Youth & Government Group Cleans Shoreline


Mariel Rossi deVries, staff writer

Members of Youth and Government (Y&G) gathered at the Richmond shoreline for a day of environmental cleanup on September 19.

Every year volunteers from all over the Bay Area join together and rid the shoreline of trash that is stuck between rocks and on the beaches. The goal is to keep litter, such as plastic, from entering the Bay and poisoning the animals indigenous to the area.

Youth and Government participates in the coastal clean day annually. The intent is to provide service, but to also allow students “to bond as a delegation” said Y&G vice president Valerie Rockwell.

Community service is an important aspect of the Y&G program. “We thought it was important to clean the coast and while we were at the coast we all bonded,” said president Erica Wilson.

Rockwell said, “We are bettering the community and wanting to make a difference.”

Over the years the annual clean up has become more focused on making trash pick up fun for the volunteers with the addition of competitions. Each group splits into divisions of 2-3 people and each is given a sheet to catalog the trash they pick up. The group that collects the most trash by the end of the day wins coupons to Togos!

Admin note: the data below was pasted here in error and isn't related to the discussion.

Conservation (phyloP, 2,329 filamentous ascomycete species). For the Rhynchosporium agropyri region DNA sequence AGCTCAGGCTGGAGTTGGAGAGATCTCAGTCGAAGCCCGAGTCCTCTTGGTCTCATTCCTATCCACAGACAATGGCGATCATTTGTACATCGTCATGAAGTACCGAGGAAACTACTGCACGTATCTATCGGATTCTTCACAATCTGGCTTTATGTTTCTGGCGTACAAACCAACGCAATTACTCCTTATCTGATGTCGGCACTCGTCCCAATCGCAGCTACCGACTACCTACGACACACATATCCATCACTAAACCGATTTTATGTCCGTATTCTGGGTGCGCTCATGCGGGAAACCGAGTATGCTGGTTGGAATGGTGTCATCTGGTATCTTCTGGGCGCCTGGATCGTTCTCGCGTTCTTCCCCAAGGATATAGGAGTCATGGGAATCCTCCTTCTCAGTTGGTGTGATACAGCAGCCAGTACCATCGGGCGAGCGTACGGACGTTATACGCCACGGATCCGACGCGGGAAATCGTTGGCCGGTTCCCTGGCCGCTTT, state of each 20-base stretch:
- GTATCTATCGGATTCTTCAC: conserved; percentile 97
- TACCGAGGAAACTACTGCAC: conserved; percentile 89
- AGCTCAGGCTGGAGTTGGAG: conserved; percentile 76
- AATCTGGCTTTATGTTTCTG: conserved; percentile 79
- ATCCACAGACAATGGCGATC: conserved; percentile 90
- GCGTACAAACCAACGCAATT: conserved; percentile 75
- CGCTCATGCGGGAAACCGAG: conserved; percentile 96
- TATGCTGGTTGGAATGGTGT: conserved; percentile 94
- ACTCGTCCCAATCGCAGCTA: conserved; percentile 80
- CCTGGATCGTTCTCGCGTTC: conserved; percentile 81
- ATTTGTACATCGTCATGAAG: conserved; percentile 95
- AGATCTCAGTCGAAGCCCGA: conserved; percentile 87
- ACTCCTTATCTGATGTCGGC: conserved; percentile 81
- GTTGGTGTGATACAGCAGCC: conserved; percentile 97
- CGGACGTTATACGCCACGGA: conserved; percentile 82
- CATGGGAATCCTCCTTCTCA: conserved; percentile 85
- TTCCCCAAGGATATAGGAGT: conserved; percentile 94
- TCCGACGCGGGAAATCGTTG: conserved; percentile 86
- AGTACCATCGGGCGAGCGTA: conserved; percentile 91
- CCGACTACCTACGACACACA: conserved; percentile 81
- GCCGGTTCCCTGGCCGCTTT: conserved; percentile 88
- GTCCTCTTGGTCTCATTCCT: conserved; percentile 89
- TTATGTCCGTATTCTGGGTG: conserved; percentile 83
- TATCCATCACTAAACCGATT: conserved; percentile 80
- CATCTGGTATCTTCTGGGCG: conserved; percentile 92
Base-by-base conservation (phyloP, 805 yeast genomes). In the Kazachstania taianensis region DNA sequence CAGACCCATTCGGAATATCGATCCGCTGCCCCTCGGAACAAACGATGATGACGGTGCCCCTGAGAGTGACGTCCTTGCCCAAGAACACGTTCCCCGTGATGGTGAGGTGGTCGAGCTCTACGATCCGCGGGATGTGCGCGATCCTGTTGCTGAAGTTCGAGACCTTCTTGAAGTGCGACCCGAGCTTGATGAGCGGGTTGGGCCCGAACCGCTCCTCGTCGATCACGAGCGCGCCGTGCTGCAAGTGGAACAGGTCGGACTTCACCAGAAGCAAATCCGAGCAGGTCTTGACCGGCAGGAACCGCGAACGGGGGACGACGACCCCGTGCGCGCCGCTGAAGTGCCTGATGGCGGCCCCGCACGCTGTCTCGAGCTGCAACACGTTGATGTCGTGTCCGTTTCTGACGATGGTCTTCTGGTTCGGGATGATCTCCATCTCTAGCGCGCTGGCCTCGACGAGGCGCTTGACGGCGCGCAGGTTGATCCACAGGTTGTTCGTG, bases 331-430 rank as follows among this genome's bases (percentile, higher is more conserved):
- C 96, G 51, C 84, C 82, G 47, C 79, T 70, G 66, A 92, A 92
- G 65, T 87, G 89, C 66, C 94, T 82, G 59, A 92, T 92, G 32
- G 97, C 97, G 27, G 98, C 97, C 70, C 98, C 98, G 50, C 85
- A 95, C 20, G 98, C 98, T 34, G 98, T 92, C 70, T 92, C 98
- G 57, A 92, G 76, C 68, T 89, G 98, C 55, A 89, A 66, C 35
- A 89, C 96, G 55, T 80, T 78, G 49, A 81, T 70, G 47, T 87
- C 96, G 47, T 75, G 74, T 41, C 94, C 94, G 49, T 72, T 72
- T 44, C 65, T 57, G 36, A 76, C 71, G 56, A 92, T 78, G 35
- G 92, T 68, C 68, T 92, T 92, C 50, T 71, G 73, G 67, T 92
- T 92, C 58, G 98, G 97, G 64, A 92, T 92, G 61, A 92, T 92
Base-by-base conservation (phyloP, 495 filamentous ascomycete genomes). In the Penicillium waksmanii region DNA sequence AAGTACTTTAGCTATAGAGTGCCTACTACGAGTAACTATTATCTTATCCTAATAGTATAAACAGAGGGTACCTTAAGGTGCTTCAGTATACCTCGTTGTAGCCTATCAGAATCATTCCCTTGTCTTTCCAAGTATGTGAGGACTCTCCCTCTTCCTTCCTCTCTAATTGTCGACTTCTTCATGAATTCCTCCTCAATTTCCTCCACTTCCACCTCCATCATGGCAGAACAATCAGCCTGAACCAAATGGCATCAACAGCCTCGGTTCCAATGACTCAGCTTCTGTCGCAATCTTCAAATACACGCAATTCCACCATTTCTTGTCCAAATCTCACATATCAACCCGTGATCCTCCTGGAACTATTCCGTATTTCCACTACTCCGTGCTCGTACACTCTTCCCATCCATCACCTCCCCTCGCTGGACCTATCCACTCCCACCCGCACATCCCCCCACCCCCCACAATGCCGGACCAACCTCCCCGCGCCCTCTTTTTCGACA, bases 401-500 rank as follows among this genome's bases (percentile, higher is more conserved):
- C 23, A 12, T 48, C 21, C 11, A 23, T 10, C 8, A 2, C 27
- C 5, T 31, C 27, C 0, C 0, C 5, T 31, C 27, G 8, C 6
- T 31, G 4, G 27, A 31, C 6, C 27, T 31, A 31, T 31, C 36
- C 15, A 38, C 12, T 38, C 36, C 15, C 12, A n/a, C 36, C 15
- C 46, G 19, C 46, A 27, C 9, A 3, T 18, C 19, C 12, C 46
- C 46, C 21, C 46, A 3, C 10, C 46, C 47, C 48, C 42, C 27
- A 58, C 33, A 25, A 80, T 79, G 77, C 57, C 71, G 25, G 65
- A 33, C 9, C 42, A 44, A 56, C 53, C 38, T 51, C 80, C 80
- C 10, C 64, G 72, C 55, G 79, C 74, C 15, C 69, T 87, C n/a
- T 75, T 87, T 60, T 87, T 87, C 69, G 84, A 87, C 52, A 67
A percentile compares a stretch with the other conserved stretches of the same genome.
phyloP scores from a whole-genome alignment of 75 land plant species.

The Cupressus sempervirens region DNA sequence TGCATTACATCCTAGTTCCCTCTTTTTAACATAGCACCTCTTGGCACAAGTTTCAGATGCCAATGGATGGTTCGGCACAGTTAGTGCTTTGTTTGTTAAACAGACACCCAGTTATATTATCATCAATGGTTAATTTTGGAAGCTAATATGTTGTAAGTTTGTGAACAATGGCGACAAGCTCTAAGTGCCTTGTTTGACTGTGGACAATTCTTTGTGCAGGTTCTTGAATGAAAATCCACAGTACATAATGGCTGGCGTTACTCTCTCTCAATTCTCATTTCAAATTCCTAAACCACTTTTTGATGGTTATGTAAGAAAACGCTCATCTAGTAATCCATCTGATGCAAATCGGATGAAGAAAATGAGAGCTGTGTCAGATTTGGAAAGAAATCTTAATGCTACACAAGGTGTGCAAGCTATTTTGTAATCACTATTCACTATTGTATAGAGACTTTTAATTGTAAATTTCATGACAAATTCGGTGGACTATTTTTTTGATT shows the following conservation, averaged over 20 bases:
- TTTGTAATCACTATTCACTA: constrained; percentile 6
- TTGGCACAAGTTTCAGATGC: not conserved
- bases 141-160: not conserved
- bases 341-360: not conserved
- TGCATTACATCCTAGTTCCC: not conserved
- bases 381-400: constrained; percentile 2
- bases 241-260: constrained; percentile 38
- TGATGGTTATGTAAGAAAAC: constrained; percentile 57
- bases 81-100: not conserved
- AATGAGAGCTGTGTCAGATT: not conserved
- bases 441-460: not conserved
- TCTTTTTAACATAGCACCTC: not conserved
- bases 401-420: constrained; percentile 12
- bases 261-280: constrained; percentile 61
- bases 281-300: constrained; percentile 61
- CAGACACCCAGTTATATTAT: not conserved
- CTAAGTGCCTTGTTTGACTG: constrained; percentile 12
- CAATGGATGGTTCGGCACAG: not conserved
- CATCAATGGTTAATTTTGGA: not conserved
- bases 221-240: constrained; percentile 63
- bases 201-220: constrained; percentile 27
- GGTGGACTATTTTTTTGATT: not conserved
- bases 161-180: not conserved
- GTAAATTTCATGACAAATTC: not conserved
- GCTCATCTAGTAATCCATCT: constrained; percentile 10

Volunteers gathered considerable amounts of trash from the shore, though the temperature reached into the upper 80’s.

Junior delegate Jessica Sanborn was shocked at “how much trash there actually was on the beaches.” The shoreline is littered with cigarette lighters, used needles, and discarded kids’ toys.

On the sand close to the water, Anthony and Everett Kim uncovered an ornately decorated wooden box. Upon closer inspection, they noticed the lid held a plaque with Vietnamese writing on it dating back to 1897. When the two regrouped with the rest of the delegations, they came to the conclusion that it was an urn which once held the remains of a deceased ancestor. Kim said that of all the things they picked up at the beach, “this was the most interesting.”

Overall, thousands of pieces of trash were safely removed from the shoreline.